United Nations Special Rapporteur on the Rights to Freedom of Peaceful Assembly and of
Association, Clement Nyaletsossi Voule, following a visit to Zimbabwe in 2019, noted in a
subsequent report that Zimbabwe was suffering from political polarisation and poor governance.
The Special Rapporteur noted then, that civic space continued to deteriorate, re-establishing an
environment of fear and persecution.
The UN Special Rapporteur’s report came on the backdrop of his visit to Zimbabwe on 17 - 27
September 2019 at the invitation of the Government. The purpose of the visit was to assess the
exercise, promotion and protection of the rights under his mandate in a moment of transition
following the adoption of the new Constitution in 2013 and the change of leadership in
He urged the government to take action to end corruption, and tellingly, to improve the human
rights situation and ensure accountability and rule of law to encourage the lifting of “measures”
imposed on Zimbabwe.
The Special Rapporteur recommended for the repeal of legislation that is inconsistent with the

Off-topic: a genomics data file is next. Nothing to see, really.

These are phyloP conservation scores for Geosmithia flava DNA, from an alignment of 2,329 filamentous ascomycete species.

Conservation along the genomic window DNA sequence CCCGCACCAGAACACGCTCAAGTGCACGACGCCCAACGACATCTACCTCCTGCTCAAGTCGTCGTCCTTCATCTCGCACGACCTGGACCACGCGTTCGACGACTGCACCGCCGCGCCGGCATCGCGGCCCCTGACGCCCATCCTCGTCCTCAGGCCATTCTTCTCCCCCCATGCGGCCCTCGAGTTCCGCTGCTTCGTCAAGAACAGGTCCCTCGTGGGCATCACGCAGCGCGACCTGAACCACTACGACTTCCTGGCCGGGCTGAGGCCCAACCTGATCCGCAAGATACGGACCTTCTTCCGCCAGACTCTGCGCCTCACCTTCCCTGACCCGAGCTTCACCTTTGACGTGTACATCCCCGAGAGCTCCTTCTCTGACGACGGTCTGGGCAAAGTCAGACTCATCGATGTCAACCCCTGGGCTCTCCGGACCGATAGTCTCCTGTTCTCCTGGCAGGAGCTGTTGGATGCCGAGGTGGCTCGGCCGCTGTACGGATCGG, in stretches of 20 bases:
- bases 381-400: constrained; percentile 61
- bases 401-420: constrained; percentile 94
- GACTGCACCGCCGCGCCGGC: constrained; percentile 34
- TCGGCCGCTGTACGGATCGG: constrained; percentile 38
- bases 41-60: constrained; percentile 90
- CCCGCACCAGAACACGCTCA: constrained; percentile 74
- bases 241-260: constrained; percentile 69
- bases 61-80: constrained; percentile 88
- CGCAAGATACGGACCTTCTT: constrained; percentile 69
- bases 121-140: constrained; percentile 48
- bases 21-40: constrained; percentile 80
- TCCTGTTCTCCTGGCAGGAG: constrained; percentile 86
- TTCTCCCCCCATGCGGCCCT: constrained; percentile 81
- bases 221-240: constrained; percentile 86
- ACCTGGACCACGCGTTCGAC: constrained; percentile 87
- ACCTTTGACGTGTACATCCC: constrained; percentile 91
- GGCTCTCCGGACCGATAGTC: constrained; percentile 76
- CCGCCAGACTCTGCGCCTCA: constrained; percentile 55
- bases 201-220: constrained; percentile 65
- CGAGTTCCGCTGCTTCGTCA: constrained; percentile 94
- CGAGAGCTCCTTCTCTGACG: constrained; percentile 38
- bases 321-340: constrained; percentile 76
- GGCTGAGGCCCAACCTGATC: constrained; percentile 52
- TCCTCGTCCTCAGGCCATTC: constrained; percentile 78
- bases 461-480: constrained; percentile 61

Constitution particularly that affecting the exercise of fundamental freedoms.
He also said steps should be taken to ensure that all those monitoring assemblies, including
journalists, media workers and human rights defenders, are allowed to do so and are protected
at all times during assemblies and that violations are duly investigated.
The government was also urged to refrain from introducing restrictions on access to and th e use
of the internet, including shutdowns.
His observations then, came prior to the gazetting of the Private Voluntary Organisations (PVO)
Amendment Bill at the end of 2021.
If enacted, the PVO Amendment Bill threatens to muzzle the work of civic society and negatively
impact on the operating media freedom and freedom of expression and free expression
environment ahead of Zimbabwe’s 2023 general elections.


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